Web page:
Hamilton's pole streak ends
Hamilton blames tyres on poor qualifying but vows to fight hard in today's race
He tried to put on a brave front, smiling after he delivered each answer.
But the smiles look pained, and who could blame him?
After looking relaxed despite clocking less-than-impressive times in the practice sessions of the Formula 1 Singapore Airlines Singapore Grand Prix on Friday, Lewis Hamilton (left) is suddenly feeling the heat after yesterday's qualifying session.
The 30-year-old Briton, who has looked imperious all season in his Mercedes and is the heavy favourite for this season's world drivers' title, will start tonight's race in fifth place on the grid, after posting 1:45.300 in last night's qualifying, more than 1.4 seconds off fastest qualifier Sebastian Vettel, who clocked 1:43.885.
Hamilton's teammate and main rival for the world title, Nico Rosberg, fared even worse and finished just behind him in sixth, with his best lap timed at 1:45.415 (see facing page).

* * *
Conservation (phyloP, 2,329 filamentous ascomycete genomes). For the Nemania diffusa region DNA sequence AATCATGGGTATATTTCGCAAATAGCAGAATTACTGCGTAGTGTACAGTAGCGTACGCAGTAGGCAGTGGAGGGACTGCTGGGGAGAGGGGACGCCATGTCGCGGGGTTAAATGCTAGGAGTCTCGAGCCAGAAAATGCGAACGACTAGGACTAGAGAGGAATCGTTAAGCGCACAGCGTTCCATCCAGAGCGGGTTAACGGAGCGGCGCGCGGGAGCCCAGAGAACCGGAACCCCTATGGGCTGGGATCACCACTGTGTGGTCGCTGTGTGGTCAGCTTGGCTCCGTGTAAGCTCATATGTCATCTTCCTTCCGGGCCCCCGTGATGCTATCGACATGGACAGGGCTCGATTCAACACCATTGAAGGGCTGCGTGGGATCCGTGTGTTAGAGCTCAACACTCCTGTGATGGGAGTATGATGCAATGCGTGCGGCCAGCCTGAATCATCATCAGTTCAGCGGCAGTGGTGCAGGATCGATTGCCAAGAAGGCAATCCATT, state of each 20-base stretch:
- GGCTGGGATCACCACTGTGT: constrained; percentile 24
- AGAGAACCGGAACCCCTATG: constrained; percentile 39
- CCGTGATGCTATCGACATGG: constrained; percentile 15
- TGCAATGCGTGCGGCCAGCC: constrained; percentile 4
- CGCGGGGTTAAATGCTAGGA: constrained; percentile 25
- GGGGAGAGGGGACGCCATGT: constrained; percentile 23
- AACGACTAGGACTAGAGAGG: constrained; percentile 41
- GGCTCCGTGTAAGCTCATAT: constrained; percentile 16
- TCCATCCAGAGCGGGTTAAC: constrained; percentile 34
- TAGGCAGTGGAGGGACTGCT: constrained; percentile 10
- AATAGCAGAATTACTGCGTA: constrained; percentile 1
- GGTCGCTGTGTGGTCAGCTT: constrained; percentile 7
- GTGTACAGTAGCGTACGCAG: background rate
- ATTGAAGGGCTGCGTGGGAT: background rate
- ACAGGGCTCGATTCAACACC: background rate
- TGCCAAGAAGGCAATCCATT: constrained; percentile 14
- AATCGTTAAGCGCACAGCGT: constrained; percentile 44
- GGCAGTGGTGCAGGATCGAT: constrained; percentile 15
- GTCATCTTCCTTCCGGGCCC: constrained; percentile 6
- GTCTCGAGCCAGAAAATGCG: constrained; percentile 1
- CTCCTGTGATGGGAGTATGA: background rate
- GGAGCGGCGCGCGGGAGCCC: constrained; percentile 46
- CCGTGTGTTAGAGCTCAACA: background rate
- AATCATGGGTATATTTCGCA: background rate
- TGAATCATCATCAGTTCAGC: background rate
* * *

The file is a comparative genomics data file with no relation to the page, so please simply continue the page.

Hamilton blamed the "weird" performance of his tyres.
"These tyres for some reason are not working on our cars... It's so weird," he said.
"You heat them up the same as everyone else, do your warm-up laps same as everyone else, then you finish your lap and think you've got an okay grip, and then you see someone else a second up the road.
"So it's very strange."
Last night's shock qualifying results meant his consecutive run of pole starts ends at seven, one short of the all-time record set by his hero, the late Brazilian Ayrton Senna.
It also meant Hamilton's front-row start streak ended at 20.
Despite the tyre problems, Hamilton still harbours hopes of winning today's race and emulate Senna by picking up 41 wins from 161 races.
He wrote in a recent column that he felt he was "picking the baton up" and carrying it forward.
But the odds of that happening are now slim.
After all, since the Singapore GP's inaugural year in 2008, five of the seven races have been won by drivers who were sitting in pole position.
But Hamilton said he was not about to give up the fight, even if he didn't sound entirely convincing.
"That's going to be the goal, to still win the race," he said.
"But it's very hard to overtake here, and the others, particularly the Red Bulls, were incredibly quick through the long runs.
"So it is what it is, we'll fight as hard as we can.
"I doubt we'll find something between now and tomorrow but, if we do, great."